Good morning y’all, happy weekend! Let’s get right to it:
I know the Scooter trade post was just written...
But let’s dig a little deeper.
Let’s say the Angels are the top candidate for a Scooter trade. Who specifically in their system would you want that would be of equal value to Scoots (say, two fringey prospects for one limited Major League-second baseman)?
Maybe someone like Grayson Long coming back would work. 2015 3rd-rounder, back-end starter profile, sits 91-93 MPH with an average slider and slightly better changeup, has some command issues. That makes him a top 10 prospect in the Angels system per both MLB Pipeline and Baseball Prospectus, but he’d be ranked in the 20s or lower in Milwaukee’s farm.
Who is going to close for the Brewers next year?
My favorite in-house candidate is Jacob Barnes, but I’ve also seen Corey Knebel’s name mentioned a lot which wouldn’t be surprising. Ultimately though I think they end up signing someone off the free agent market. I’ll say Sergio Romo.
How do Rule 5 pick trades work?
Specifically, the PTBNL/cash we are supposed to get from the Cubs for Caleb Smith. Do they owe us a return no matter what? Does Smith have to make the Cubs Opening Day 25-man roster to get a return? Or, does he have to last part of or all of the season on their roster?
Also, regarding Miguel Diaz, even though the Twins traded him to the Padres, SD would still have to return Diaz to MIL if they parted ways with him, correct?
The deal for Smith has already been completed, according to Tom Haudricourt it was just for cash. My best guess is that the cash from the Cubs covered the cost of the Rule 5 selection ($100K) plus maybe a little extra.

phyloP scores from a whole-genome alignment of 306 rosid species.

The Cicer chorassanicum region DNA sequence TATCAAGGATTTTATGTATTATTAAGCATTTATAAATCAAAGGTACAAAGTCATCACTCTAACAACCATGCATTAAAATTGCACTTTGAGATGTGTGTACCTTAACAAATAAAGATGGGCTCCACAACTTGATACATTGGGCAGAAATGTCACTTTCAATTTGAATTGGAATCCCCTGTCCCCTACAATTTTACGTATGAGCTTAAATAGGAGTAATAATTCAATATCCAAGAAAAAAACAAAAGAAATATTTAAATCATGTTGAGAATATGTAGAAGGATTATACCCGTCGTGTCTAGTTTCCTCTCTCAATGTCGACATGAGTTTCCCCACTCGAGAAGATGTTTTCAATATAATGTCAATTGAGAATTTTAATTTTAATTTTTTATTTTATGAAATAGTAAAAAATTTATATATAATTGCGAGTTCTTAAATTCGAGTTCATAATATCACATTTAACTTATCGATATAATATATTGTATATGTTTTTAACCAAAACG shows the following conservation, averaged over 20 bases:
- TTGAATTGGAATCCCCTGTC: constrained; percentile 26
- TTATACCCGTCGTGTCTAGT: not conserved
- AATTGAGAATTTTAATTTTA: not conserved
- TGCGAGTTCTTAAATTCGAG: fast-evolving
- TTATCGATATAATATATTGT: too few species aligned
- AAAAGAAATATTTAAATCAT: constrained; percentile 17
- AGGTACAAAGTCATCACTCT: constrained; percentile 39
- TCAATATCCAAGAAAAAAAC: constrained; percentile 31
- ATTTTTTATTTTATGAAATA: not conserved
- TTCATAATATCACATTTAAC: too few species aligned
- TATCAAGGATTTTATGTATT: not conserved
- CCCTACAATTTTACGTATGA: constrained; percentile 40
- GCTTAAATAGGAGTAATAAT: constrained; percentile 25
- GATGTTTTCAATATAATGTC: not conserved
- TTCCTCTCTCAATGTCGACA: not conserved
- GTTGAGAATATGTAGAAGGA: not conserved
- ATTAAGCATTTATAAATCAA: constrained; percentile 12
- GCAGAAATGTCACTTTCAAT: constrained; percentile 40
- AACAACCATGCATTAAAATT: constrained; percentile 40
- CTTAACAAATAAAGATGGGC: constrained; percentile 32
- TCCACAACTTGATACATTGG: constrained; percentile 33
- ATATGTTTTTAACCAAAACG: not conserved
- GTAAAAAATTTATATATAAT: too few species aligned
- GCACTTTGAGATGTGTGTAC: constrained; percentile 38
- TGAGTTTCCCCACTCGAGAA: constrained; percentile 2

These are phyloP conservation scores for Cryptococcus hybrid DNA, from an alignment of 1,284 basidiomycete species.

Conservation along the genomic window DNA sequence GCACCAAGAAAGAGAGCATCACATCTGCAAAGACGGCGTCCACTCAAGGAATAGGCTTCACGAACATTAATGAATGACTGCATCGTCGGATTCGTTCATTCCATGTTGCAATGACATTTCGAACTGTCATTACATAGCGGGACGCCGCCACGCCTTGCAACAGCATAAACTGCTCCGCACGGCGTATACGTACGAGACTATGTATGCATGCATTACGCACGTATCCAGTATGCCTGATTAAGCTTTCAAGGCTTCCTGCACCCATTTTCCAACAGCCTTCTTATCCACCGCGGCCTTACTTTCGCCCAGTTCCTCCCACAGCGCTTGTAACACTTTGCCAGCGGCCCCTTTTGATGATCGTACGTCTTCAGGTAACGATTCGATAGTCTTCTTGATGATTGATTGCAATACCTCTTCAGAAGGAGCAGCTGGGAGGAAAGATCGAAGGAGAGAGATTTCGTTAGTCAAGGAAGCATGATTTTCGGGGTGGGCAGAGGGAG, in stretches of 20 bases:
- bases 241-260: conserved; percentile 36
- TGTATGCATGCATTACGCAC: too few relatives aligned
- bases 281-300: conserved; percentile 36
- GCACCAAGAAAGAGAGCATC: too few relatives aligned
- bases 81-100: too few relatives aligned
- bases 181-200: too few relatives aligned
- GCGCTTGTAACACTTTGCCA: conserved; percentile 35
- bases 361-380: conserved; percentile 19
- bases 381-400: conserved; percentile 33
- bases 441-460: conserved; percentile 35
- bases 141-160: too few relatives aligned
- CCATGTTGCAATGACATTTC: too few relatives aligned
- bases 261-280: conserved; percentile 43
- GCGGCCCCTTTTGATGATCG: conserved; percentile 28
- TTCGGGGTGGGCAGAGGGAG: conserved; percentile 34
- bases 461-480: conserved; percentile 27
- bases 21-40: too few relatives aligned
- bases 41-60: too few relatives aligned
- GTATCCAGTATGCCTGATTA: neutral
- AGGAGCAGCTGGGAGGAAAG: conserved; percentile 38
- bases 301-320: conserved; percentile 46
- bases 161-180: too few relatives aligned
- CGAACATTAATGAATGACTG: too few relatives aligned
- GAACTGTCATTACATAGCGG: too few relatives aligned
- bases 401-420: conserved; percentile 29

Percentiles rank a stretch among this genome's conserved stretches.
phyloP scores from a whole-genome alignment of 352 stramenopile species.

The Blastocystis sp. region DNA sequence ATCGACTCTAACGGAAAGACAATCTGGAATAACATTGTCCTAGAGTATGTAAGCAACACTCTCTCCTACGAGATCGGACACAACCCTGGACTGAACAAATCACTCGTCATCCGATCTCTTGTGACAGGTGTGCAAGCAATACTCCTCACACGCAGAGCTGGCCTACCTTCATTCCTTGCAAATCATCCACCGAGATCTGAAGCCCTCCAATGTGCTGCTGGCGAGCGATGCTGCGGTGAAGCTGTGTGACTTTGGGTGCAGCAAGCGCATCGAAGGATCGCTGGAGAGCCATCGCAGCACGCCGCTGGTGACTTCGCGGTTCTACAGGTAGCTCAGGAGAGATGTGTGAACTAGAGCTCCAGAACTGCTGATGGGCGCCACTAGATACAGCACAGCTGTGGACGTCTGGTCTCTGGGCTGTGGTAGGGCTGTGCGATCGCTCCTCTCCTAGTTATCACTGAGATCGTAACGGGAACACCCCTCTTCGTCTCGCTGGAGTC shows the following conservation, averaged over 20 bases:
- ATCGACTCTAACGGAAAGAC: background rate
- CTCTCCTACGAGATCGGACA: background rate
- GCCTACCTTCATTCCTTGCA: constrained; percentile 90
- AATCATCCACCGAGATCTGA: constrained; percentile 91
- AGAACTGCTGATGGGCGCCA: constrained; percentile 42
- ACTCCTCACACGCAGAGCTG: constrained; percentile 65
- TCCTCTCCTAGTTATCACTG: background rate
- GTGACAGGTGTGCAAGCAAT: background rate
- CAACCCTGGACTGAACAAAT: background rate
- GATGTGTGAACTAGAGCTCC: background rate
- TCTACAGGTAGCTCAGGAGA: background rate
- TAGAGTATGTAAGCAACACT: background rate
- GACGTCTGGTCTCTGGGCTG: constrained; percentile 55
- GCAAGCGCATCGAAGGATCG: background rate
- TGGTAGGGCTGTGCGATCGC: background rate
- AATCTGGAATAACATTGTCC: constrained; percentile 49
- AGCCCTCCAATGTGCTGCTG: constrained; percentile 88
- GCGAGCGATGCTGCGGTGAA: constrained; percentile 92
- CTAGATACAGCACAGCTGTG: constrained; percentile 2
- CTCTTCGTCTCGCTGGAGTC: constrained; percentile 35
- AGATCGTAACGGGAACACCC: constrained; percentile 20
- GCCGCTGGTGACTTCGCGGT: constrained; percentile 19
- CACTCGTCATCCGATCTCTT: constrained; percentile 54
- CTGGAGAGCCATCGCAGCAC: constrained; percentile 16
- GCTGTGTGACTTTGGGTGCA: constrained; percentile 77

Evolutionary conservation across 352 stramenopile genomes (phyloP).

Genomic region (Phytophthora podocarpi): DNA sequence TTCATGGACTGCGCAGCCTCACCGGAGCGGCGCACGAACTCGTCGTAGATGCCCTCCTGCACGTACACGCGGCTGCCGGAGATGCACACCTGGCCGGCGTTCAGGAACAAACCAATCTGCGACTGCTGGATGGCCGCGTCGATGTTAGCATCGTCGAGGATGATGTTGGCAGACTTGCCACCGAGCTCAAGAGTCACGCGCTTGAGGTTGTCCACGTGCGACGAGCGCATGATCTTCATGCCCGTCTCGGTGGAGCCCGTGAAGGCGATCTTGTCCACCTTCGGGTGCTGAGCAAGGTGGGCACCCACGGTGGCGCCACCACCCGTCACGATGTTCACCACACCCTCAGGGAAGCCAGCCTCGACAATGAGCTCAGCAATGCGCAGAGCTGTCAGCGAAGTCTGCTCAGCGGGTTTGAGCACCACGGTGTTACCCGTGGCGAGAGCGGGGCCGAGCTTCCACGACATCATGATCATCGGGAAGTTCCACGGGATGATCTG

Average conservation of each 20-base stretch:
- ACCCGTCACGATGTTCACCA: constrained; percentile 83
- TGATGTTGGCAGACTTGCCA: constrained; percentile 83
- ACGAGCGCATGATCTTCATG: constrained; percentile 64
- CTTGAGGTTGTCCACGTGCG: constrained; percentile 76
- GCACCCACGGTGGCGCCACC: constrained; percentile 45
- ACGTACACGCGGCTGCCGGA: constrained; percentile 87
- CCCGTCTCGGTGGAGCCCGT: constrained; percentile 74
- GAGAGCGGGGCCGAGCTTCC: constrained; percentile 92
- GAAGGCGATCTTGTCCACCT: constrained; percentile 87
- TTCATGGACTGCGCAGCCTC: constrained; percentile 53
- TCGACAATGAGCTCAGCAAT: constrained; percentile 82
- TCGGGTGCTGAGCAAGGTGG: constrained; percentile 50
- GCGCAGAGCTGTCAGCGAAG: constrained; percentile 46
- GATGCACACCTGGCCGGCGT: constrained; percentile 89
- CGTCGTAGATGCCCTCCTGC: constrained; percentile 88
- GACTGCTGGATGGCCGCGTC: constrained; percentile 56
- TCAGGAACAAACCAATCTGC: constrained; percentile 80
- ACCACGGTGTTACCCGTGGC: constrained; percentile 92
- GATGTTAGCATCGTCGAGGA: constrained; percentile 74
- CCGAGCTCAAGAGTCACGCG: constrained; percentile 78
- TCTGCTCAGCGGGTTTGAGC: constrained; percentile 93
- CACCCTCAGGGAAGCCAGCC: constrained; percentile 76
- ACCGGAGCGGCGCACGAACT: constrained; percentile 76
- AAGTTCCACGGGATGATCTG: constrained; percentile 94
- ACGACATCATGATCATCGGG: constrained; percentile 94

Regarding Diaz, should the Padres decide to drop him, he would be placed on waivers first so that any team in the league has the opportunity to claim him. If any organization does place a claim, then they assume the same Rule 5 restrictions as San Diego - he has to stay on the active roster or disabled list for the rest of the season, o be placed back on waivers. If he were to clear waivers then yes, San Diego or whatever other org he may be a part of would have to offer him back to the Brewers for the price of $50K.
What retired former Brewer would you most like to see in a coaching job somewhere in the Brewers organization?
I have my favorite in Teddy Higuera
Geoff Jenkins. I became a Brewer fan in 2005 right as he was in the middle of one of the best seasons of his terrific career. I’ve irrationally loved his insane leg kick and left-handed uppercut ever since.
What's your opinion of the Chapman contract with the Yankees?
I wouldn’t give a five-year contract to a relief pitcher, even though Chapman is the most dominant closer in the game. I would’ve felt comfortable going with a high AAV like he got on a two year term if my team was ready to compete, but I don’t think he’ll still be throwing 102 when he’s 33-34 and getting paid $17 mil in the final season of that deal.
If I'm looking to purchase a jersey for the upcoming season
Is there anyone to choose beside Arica? Someone who is guaranteed to be around in 2018?
I’d guess Eric Thames or Jonathan Villar.
Is there any realistic chance we get Diaz back?
Padres are terrible and have the room for him. Plus they must have paid a lot of cash to get the number one overall pick.